UK warship HMS Diamond shoots down Houthi missile - as Palestinian officials say five killed in Israeli strikes on Rafah

A UK warship has shot down a Houthi missile targeting a merchant ship in the Gulf of Aden, the Royal Navy has said.

HMS Diamond used its Sea Viper missile system to thwart Wednesday's attack.

The ship has been on patrol since March, having previously been deployed around the turn of the year when it shot down nine drones.

The Iran-linked Houthis, based in Yemen, have targeted ships in the Red Sea region they claim are linked to Israel or helping its war effort.

However, the number of attacks have declined recently.

It comes as at least five people were killed early on Thursday as Israeli airstrikes hit houses in the Gazan city of Rafah, according to Palestinian medical officials.

Two children, Sham Najjar, six, and Jamal Nabahan, eight, and a local journalist were reported to be among the victims.

Four people were also said to have been killed by Israeli tank shelling in central Gaza.

More than a million people have sought refuge in the southern city and fears are high over the scale of the casualties when Israel launches its planned ground offensive.

Israel has said it will evacuate civilians before the Rafah offensive starts, as it continues its goal of wiping out Hamas following the 7 October terror attack.

Alongside the threat of bombs and missiles, Gaza's dire food situation persists.

The UN's World Food Programme said on Thursday that northern areas were approaching famine and much more aid, delivered with greater predictability in terms of access, is needed.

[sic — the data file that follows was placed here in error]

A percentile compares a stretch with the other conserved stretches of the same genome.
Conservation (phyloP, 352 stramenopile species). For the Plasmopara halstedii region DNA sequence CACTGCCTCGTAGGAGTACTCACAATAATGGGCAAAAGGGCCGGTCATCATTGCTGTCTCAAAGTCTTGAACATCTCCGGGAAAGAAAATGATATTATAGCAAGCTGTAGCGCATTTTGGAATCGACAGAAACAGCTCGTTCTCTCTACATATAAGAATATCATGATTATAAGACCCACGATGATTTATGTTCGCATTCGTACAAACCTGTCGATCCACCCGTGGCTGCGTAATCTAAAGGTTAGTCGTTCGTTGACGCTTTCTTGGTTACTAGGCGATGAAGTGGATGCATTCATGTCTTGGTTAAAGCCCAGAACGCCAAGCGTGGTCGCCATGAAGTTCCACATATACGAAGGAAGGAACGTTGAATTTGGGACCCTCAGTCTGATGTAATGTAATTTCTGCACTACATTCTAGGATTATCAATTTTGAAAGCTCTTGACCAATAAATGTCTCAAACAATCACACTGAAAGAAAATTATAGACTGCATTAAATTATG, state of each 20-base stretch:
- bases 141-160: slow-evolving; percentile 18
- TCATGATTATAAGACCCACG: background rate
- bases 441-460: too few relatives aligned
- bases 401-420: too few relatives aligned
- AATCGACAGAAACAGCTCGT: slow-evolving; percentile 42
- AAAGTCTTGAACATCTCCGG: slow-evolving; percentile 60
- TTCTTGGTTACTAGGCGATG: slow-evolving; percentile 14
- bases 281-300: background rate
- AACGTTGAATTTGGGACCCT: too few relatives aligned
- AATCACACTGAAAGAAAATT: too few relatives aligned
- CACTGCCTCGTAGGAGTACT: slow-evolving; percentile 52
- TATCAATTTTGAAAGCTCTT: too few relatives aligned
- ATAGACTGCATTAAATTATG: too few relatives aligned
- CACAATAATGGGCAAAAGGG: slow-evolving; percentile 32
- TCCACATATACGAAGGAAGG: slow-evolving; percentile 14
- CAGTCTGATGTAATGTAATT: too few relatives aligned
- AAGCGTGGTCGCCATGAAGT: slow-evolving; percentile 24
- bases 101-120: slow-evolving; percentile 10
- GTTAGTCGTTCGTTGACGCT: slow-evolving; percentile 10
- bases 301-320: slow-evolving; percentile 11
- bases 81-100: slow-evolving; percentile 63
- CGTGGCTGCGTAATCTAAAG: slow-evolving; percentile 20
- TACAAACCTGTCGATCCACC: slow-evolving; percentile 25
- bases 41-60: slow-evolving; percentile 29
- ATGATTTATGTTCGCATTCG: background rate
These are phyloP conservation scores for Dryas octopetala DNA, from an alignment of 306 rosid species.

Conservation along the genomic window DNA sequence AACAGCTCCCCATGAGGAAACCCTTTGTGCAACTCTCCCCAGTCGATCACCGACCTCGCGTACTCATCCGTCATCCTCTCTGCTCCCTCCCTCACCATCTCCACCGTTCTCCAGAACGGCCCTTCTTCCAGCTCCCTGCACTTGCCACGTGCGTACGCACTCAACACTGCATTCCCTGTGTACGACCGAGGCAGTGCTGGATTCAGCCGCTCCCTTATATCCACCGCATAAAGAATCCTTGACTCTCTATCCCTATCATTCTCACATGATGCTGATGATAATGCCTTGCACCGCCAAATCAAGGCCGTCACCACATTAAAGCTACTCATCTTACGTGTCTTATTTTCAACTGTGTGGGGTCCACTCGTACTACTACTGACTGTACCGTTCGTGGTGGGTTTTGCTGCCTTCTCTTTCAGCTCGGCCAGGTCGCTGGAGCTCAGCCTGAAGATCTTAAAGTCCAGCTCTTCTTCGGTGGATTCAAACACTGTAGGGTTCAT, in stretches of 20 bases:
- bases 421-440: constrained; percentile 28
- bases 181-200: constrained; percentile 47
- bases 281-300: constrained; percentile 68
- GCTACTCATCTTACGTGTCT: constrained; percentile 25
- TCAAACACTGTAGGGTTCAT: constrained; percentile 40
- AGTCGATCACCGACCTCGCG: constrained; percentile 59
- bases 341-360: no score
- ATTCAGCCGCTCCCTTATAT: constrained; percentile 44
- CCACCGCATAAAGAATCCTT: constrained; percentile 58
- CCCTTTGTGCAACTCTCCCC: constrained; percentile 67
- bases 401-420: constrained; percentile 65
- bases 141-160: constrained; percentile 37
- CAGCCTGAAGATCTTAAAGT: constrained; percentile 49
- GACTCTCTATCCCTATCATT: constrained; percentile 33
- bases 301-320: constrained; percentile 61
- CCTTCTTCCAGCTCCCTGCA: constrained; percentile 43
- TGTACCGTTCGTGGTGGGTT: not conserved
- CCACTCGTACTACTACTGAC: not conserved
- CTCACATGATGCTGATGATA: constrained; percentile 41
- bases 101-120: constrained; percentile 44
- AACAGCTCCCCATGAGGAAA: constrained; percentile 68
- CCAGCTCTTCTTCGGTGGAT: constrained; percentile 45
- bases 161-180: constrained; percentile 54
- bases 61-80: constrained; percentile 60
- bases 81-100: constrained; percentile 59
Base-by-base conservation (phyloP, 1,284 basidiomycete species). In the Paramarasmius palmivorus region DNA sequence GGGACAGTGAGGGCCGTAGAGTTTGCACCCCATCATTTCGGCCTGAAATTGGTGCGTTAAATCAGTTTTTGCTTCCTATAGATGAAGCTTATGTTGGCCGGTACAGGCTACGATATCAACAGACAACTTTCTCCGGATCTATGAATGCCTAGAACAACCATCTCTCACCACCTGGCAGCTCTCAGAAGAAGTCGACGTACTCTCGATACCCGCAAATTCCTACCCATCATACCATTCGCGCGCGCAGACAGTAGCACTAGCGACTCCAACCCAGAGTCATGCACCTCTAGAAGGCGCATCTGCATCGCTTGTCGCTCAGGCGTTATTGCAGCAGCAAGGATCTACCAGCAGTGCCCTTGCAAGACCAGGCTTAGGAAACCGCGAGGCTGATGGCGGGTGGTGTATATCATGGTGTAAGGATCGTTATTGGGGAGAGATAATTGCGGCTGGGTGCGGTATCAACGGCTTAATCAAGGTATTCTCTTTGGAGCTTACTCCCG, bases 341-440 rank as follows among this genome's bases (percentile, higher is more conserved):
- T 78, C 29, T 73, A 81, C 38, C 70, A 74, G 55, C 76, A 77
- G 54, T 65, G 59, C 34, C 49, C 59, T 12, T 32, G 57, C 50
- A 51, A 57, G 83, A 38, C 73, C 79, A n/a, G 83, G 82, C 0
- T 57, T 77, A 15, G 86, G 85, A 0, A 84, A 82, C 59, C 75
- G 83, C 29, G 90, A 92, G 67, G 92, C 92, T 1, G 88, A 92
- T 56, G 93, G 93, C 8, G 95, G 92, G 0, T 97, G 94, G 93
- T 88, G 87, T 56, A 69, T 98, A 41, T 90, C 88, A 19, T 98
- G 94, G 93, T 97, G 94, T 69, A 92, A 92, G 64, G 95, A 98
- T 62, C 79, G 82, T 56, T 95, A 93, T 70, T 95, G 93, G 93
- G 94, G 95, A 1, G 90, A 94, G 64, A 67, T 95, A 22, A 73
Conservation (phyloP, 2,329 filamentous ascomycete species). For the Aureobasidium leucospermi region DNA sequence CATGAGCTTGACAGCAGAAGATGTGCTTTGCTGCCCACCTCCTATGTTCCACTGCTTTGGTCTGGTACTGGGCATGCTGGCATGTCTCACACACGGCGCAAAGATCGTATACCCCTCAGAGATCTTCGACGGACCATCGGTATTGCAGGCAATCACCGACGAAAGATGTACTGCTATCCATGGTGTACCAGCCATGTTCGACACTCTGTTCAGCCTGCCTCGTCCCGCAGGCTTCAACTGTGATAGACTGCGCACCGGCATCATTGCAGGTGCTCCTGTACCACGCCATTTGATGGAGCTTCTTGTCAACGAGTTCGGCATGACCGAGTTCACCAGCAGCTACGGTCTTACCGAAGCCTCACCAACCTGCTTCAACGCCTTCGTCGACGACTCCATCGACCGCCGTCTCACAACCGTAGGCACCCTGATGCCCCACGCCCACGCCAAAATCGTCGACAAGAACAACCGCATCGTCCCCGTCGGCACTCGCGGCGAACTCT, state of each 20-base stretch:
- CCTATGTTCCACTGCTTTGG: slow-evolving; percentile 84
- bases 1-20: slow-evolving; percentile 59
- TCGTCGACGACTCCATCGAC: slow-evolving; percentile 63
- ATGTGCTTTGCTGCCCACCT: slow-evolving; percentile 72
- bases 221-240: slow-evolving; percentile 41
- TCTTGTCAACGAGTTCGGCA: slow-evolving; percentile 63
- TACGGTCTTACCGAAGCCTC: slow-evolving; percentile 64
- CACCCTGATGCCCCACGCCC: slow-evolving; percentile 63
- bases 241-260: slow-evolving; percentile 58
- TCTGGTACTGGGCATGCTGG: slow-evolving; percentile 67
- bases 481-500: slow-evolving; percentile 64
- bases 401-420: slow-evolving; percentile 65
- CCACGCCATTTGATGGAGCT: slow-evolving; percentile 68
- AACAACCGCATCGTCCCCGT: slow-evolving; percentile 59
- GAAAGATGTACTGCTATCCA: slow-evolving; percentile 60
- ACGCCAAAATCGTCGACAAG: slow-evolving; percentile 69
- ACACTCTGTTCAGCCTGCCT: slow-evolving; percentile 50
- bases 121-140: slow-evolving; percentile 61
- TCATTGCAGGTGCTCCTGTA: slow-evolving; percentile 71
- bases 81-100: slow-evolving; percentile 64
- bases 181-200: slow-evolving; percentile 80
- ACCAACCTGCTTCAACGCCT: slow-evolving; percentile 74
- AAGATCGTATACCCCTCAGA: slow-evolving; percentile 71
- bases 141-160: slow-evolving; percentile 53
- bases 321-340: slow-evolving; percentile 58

However, the dangers of delivering such aid were starkly displayed by the accidental killing of staff working for World Central Kitchen earlier in April.

The incident led to an international outcry and prompted some agencies and NGOs to pause operations - and the dangers remain.

A UN team visiting a pier being built for aid deliveries in Gaza City had to shelter in a bunker for "some time" on Wednesday when the area came under fire, said a spokesperson.

No injuries were reported.

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Meanwhile, a top Hamas official has said it would agree a truce of at least five years, lay down its weapons, and become a political party if an independent Palestinian state is established on pre-1967 borders.

Khalil al Hayya made the comments in an interview with Associated Press and it appeared a significant concession for a group whose aim is to destroy Israel.

It is very unlikely the proposal would be palatable to Israel, whose leadership is strongly opposed to a Palestinian state on land it captured in the 1967 war.

Meanwhile, talks involving Egyptian, Israeli and US officials over the possibility of a temporary truce in exchange for hostages were also held on Wednesday, according to Egyptian security sources.

Another meeting was scheduled for Friday in Cairo, the sources told Reuters.

More than 34,000 people have now been killed in the near seven-month war, according to Gaza's Hamas-run health ministry.

October's attack also claimed the lives of about 1,200 people in Israel, while more than 200 were kidnapped.

Some were released in a swap last year but more than a 100 are still unaccounted for - with Israel's government under huge pressure to bring them home.